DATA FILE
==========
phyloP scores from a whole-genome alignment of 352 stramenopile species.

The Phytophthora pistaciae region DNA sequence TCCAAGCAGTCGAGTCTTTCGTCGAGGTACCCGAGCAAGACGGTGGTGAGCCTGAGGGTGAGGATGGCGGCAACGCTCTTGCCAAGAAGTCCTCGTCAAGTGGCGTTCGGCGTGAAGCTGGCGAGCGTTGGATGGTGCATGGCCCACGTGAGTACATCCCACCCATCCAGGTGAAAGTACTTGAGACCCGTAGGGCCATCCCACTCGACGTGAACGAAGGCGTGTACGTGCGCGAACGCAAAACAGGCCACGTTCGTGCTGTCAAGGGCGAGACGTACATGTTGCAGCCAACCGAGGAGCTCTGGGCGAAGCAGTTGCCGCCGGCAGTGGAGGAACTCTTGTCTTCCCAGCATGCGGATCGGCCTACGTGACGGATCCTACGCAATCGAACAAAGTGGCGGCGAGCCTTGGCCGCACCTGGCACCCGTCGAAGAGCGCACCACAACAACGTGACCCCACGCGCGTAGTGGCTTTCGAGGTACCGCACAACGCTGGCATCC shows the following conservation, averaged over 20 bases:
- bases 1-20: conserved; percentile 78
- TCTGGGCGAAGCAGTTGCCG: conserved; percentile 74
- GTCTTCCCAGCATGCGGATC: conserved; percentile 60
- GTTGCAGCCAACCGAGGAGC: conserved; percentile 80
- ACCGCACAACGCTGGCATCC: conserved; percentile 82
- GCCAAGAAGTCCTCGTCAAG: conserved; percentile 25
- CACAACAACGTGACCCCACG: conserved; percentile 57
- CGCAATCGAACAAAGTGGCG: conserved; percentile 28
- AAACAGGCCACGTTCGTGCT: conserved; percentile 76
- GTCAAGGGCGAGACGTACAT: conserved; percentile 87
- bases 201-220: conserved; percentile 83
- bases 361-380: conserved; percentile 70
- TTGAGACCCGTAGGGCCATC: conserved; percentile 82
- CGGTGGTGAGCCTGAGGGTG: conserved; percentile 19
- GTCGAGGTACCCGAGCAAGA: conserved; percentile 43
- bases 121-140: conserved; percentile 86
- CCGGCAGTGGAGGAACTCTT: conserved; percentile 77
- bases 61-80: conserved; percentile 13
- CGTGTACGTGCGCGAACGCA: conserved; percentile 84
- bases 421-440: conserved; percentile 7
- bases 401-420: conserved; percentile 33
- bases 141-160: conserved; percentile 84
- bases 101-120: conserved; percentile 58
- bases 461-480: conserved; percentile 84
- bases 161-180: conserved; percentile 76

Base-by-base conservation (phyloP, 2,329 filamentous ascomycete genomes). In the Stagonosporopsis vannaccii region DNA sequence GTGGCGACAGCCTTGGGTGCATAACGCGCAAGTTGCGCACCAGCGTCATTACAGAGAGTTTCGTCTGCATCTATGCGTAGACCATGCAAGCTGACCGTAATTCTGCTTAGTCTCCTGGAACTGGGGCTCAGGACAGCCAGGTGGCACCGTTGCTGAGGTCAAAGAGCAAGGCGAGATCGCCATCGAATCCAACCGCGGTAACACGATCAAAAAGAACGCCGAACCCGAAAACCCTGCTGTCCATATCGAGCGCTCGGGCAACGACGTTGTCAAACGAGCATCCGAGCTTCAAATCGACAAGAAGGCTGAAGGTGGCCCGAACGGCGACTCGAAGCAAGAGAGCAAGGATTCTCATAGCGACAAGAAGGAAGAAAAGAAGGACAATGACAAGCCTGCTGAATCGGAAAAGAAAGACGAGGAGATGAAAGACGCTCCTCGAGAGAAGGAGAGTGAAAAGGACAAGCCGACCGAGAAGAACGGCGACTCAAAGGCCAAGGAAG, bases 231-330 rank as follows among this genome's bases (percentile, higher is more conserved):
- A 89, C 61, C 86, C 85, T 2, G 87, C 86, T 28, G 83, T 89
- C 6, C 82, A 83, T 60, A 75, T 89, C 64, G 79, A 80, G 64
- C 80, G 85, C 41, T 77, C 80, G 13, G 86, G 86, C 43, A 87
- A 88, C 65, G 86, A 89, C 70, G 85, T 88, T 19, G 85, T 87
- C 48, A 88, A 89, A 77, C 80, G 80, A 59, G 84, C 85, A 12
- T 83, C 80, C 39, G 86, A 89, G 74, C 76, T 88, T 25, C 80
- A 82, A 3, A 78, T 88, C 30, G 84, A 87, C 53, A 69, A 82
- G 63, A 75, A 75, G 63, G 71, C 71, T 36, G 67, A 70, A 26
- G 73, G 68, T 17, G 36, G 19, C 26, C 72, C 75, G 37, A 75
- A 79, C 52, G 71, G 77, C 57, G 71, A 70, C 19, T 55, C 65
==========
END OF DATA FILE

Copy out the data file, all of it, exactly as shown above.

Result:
phyloP scores from a whole-genome alignment of 352 stramenopile species.

The Phytophthora pistaciae region DNA sequence TCCAAGCAGTCGAGTCTTTCGTCGAGGTACCCGAGCAAGACGGTGGTGAGCCTGAGGGTGAGGATGGCGGCAACGCTCTTGCCAAGAAGTCCTCGTCAAGTGGCGTTCGGCGTGAAGCTGGCGAGCGTTGGATGGTGCATGGCCCACGTGAGTACATCCCACCCATCCAGGTGAAAGTACTTGAGACCCGTAGGGCCATCCCACTCGACGTGAACGAAGGCGTGTACGTGCGCGAACGCAAAACAGGCCACGTTCGTGCTGTCAAGGGCGAGACGTACATGTTGCAGCCAACCGAGGAGCTCTGGGCGAAGCAGTTGCCGCCGGCAGTGGAGGAACTCTTGTCTTCCCAGCATGCGGATCGGCCTACGTGACGGATCCTACGCAATCGAACAAAGTGGCGGCGAGCCTTGGCCGCACCTGGCACCCGTCGAAGAGCGCACCACAACAACGTGACCCCACGCGCGTAGTGGCTTTCGAGGTACCGCACAACGCTGGCATCC shows the following conservation, averaged over 20 bases:
- bases 1-20: conserved; percentile 78
- TCTGGGCGAAGCAGTTGCCG: conserved; percentile 74
- GTCTTCCCAGCATGCGGATC: conserved; percentile 60
- GTTGCAGCCAACCGAGGAGC: conserved; percentile 80
- ACCGCACAACGCTGGCATCC: conserved; percentile 82
- GCCAAGAAGTCCTCGTCAAG: conserved; percentile 25
- CACAACAACGTGACCCCACG: conserved; percentile 57
- CGCAATCGAACAAAGTGGCG: conserved; percentile 28
- AAACAGGCCACGTTCGTGCT: conserved; percentile 76
- GTCAAGGGCGAGACGTACAT: conserved; percentile 87
- bases 201-220: conserved; percentile 83
- bases 361-380: conserved; percentile 70
- TTGAGACCCGTAGGGCCATC: conserved; percentile 82
- CGGTGGTGAGCCTGAGGGTG: conserved; percentile 19
- GTCGAGGTACCCGAGCAAGA: conserved; percentile 43
- bases 121-140: conserved; percentile 86
- CCGGCAGTGGAGGAACTCTT: conserved; percentile 77
- bases 61-80: conserved; percentile 13
- CGTGTACGTGCGCGAACGCA: conserved; percentile 84
- bases 421-440: conserved; percentile 7
- bases 401-420: conserved; percentile 33
- bases 141-160: conserved; percentile 84
- bases 101-120: conserved; percentile 58
- bases 461-480: conserved; percentile 84
- bases 161-180: conserved; percentile 76

Base-by-base conservation (phyloP, 2,329 filamentous ascomycete genomes). In the Stagonosporopsis vannaccii region DNA sequence GTGGCGACAGCCTTGGGTGCATAACGCGCAAGTTGCGCACCAGCGTCATTACAGAGAGTTTCGTCTGCATCTATGCGTAGACCATGCAAGCTGACCGTAATTCTGCTTAGTCTCCTGGAACTGGGGCTCAGGACAGCCAGGTGGCACCGTTGCTGAGGTCAAAGAGCAAGGCGAGATCGCCATCGAATCCAACCGCGGTAACACGATCAAAAAGAACGCCGAACCCGAAAACCCTGCTGTCCATATCGAGCGCTCGGGCAACGACGTTGTCAAACGAGCATCCGAGCTTCAAATCGACAAGAAGGCTGAAGGTGGCCCGAACGGCGACTCGAAGCAAGAGAGCAAGGATTCTCATAGCGACAAGAAGGAAGAAAAGAAGGACAATGACAAGCCTGCTGAATCGGAAAAGAAAGACGAGGAGATGAAAGACGCTCCTCGAGAGAAGGAGAGTGAAAAGGACAAGCCGACCGAGAAGAACGGCGACTCAAAGGCCAAGGAAG, bases 231-330 rank as follows among this genome's bases (percentile, higher is more conserved):
- A 89, C 61, C 86, C 85, T 2, G 87, C 86, T 28, G 83, T 89
- C 6, C 82, A 83, T 60, A 75, T 89, C 64, G 79, A 80, G 64
- C 80, G 85, C 41, T 77, C 80, G 13, G 86, G 86, C 43, A 87
- A 88, C 65, G 86, A 89, C 70, G 85, T 88, T 19, G 85, T 87
- C 48, A 88, A 89, A 77, C 80, G 80, A 59, G 84, C 85, A 12
- T 83, C 80, C 39, G 86, A 89, G 74, C 76, T 88, T 25, C 80
- A 82, A 3, A 78, T 88, C 30, G 84, A 87, C 53, A 69, A 82
- G 63, A 75, A 75, G 63, G 71, C 71, T 36, G 67, A 70, A 26
- G 73, G 68, T 17, G 36, G 19, C 26, C 72, C 75, G 37, A 75
- A 79, C 52, G 71, G 77, C 57, G 71, A 70, C 19, T 55, C 65